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The eyes have it

The eyes have it

I had an appointment with my eye doctor last week. I’ve worn contacts since I was 10—my vision is pretty bad. But it’s not nearly as awful as it was before I started having kids. That’s right—I’m living, sometimes bespectacled, proof that pregnancy can actually improve your vision. After my oldest was born, I started...

IMG_2215I had an appointment with my eye doctor last week. I’ve worn contacts since I was 10—my vision is pretty bad. But it’s not nearly as awful as it was before I started having kids. That’s right—I’m living, sometimes bespectacled, proof that pregnancy can actually improve your vision.
After my oldest was born, I started having pretty frequent headaches in the late afternoon. I was jumping around from one eye doctor to another right around this time, and I scheduled an appointment with a new optometrist when I ran out of contact lenses and couldn’t order more without a prescription.
I ran through the checklist in the waiting room, checking the box next to “headaches.” It turned out, my prescription at the time was seriously over-correcting my vision and giving me those wicked afternoon headaches. Mystery solved! Also: Awesome! My vision, which had deteriorated steadily for years before plateauing at “horribly fuzzy,” had actually significantly improved during my pregnancy.
Fast forward two years, and I was back in for another appointment after having my second baby. Spoiler: My vision had improved yet again, though not as impressively as the first time. My doctor joked that if I kept having kids, I’d have 20/20 vision.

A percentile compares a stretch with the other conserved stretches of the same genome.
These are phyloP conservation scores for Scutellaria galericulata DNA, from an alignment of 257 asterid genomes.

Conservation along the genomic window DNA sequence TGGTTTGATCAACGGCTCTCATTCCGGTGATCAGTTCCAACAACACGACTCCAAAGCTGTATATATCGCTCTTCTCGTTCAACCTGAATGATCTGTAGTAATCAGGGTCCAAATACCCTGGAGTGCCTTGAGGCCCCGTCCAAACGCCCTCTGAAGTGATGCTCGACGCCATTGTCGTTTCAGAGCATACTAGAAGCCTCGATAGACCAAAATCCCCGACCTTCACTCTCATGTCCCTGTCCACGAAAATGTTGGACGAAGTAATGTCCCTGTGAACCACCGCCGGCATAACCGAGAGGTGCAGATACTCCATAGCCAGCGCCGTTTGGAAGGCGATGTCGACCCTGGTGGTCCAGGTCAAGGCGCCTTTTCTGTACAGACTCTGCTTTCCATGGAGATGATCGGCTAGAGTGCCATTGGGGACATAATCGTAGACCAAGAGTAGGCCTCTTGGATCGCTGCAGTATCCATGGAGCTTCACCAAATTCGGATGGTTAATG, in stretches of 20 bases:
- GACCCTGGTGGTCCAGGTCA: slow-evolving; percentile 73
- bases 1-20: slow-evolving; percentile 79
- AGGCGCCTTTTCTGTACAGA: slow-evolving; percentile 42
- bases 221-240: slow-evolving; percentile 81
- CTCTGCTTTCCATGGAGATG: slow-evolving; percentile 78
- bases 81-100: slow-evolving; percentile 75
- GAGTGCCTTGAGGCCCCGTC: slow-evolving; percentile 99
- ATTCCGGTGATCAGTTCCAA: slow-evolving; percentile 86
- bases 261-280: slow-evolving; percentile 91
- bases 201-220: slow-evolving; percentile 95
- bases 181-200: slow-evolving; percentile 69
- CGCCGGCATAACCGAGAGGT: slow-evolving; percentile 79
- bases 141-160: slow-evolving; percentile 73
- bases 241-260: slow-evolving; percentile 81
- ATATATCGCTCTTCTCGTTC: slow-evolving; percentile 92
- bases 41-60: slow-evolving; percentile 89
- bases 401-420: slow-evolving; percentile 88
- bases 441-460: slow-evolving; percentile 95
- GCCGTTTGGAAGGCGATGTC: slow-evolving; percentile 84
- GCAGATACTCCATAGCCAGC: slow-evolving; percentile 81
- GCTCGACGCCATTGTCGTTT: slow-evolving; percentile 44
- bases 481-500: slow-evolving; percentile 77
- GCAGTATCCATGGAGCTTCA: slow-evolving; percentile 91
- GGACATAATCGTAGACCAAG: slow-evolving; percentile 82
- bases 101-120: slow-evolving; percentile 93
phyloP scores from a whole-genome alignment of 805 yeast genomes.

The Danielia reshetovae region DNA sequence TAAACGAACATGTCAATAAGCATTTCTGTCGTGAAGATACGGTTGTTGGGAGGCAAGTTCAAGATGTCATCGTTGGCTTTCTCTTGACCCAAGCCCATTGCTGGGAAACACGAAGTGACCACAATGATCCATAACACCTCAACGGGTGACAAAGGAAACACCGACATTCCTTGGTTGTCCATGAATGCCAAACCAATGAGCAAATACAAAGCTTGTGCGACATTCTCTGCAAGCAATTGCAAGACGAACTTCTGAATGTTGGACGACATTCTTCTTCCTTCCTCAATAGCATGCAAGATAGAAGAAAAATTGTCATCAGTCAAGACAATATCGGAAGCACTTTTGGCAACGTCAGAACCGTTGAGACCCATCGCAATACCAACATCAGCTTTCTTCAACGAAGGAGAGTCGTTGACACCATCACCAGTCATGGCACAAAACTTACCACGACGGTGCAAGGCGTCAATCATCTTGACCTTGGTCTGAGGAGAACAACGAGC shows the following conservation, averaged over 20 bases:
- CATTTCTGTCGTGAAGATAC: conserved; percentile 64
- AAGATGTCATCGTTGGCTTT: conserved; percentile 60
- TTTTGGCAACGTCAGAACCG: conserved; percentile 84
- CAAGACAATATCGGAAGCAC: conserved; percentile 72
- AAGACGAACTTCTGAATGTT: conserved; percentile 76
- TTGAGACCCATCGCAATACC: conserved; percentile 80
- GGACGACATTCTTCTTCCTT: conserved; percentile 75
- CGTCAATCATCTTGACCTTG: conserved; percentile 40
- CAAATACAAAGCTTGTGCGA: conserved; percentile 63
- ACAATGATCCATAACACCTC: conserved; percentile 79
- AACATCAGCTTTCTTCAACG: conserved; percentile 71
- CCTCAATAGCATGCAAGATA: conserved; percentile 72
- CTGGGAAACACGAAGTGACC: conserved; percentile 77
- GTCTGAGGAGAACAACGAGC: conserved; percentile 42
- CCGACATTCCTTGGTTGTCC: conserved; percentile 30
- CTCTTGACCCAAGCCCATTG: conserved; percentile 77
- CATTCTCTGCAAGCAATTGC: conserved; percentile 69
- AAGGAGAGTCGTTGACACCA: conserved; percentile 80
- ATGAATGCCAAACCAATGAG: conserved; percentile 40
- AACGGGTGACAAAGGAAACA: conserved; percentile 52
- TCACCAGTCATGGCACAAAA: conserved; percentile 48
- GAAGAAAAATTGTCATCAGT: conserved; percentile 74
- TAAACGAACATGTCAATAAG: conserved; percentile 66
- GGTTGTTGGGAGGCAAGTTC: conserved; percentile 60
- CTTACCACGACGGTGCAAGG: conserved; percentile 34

She jinxed me, clearly, because pregnancies three and four did absolutely nothing for my eyes. No improvement. (But no decline either, so I really can’t complain).
Before you get too excited, though, I have to tell you that the professionals all say improved vision is a really rare side effect of pregnancy. Experts aren’t really sure, but they figure the change has something to do with hydration changes to the cornea. Or hormones. (You can blame everything on hormones.) For the vast majority of all you pregnant ladies reading this, nothing will happen to your eyes either way. And for the few of you who are affected (all two of you—high five!), these changes are usually temporary.
But! Here I am, six years after baby No. 2, and still rocking the same prescription. Spider veins too, unfortunately, but also eyesight that went from “horribly fuzzy” to “moderately fuzzy.”
It’s another pregnancy miracle.